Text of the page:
In my last cloud-related post - Introducing TFSPreview: Application Lifecycle Management in the Cloud! – I covered how you can create an account to use Microsoft Team Foundation Server in the cloud via a cool new service called TFSPreview. In this post, we’ll cover connecting Visual Studio 2010 to TFSPreview and adding a project to TFS Version Control.
Open Visual Studio 2010. If you have installed Team Explorer for VS2010, you will see a “Connect To team Foundation Server” link on the Start Page:
Clicking this link brings up the Connect to Team Project window. If your TFS server is listed in the “Select a Team Foundation Server” dropdown, select it. If not, click the Servers… button:
Clicking the Servers… button brings up the Add/Remove Team Foundation Server window:
This part is the same if you’re connecting to a TFS server on your network. If the TFS server you wish to reach is not listed (TFSPreview is not listed here), click the “Add…” button to open the Add Team Foundation Server window. Enter the server name or URL (in this case it’s the URL to my TFSPreview instance):
Click the OK button to proceed to sign-in. Click the Windows Live ID link to sign in:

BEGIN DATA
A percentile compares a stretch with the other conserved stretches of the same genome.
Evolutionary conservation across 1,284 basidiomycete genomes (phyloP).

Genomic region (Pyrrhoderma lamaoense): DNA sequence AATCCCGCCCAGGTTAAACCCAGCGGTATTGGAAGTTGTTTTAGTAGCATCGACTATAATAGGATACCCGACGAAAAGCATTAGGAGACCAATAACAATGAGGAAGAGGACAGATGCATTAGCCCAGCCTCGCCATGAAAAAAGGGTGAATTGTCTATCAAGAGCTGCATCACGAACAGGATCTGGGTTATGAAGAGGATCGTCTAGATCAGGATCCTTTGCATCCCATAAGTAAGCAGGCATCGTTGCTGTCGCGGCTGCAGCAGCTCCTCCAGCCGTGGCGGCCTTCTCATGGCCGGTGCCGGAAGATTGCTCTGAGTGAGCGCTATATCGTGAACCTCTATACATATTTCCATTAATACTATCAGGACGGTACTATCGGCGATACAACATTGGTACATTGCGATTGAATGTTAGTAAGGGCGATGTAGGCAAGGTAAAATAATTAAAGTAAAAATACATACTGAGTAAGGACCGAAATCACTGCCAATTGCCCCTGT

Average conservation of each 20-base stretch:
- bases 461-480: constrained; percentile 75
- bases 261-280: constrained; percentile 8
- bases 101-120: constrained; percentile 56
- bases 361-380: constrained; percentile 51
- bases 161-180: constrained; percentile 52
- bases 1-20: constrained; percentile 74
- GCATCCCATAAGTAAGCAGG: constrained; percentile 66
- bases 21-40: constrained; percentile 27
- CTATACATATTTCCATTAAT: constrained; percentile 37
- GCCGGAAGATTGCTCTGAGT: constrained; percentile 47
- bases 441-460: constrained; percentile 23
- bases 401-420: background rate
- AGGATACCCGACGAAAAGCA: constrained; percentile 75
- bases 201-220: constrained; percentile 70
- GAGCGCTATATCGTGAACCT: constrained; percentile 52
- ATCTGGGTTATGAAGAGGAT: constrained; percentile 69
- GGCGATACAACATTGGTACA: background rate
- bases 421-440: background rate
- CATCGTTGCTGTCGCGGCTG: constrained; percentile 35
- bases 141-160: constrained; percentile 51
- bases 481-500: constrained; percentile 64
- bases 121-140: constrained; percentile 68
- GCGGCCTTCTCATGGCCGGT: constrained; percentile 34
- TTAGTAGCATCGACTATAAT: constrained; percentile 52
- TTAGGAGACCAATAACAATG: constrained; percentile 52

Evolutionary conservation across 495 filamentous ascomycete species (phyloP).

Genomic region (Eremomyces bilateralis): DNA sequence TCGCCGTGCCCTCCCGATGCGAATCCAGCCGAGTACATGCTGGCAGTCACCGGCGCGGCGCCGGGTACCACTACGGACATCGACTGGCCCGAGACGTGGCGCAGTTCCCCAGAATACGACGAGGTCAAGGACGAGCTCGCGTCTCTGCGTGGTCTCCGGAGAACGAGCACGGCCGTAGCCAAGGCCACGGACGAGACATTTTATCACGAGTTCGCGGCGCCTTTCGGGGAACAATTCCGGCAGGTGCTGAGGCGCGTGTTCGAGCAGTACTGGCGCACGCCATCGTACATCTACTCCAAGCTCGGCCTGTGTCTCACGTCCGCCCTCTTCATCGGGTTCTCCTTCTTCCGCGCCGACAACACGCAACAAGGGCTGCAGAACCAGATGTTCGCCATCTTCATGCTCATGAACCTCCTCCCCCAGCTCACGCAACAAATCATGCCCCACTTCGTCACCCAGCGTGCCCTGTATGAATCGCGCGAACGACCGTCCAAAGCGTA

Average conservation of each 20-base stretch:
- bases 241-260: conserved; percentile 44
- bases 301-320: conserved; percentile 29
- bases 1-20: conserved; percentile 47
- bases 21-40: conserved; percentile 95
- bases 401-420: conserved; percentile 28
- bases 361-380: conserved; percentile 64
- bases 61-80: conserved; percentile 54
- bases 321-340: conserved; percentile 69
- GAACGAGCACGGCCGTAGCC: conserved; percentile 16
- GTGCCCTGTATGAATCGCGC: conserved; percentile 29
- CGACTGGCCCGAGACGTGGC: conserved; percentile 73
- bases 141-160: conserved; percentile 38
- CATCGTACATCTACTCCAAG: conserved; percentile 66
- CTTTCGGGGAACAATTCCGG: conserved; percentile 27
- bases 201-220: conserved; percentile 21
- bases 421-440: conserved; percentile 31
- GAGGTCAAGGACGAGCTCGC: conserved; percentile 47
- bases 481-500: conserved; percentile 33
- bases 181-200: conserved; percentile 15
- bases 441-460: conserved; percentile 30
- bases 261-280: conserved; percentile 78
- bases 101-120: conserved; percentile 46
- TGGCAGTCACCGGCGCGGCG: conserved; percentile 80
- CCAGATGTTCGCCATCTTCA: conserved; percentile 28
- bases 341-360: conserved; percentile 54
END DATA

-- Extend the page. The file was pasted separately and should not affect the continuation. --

Depending on your cookie settings (Stay signed in or not), you may or may not be prompted to sign into Windows Live:
Once sign-in is successful, you are returned to the Add/Remove Team Foundation Server window, and the TFSPreview server with which you connected is listed. If it is not selected, select it and click the Close button:
Your Team Projects in the Team Projects checked-list is yet another indication of success! Select the Team Projects you wish to access from TFSPreview and click the Connect button:
If connection succeeds, you are now ready to begin using TFS from within Visual Studio 2010!
Add To Source Control…
Open the VS2010 solution you desire to manage with TFSPreview (if it is not already open). From Solution Explorer, right-click the solution (or project) and then click “Add Solution to Source Control…”:
Select the Team Project you wish to use for Application Lifecycle Management (ALM) and click the OK button:
Check It In!
Once the solution (or project) is added to source control, Solution Explorer indicates this by placing yellow “+” icons beside the objects that will be stored in source control. This indicates TFS is aware of the existence of project artifacts that have not yet been checked in. Right-click the solution (or project) and click Check In…:
When the Check In window displays, you can add a comment to indicate information about the version. When done, click the “Check In” button:
Once checked-in, Solution Explorer displays a blue lock icon to indicate the project artifact is now stored in TFS:
That’s it – all checked in! You should sleep better tonight.
There are two kinds of developers: those who use source control and those who will.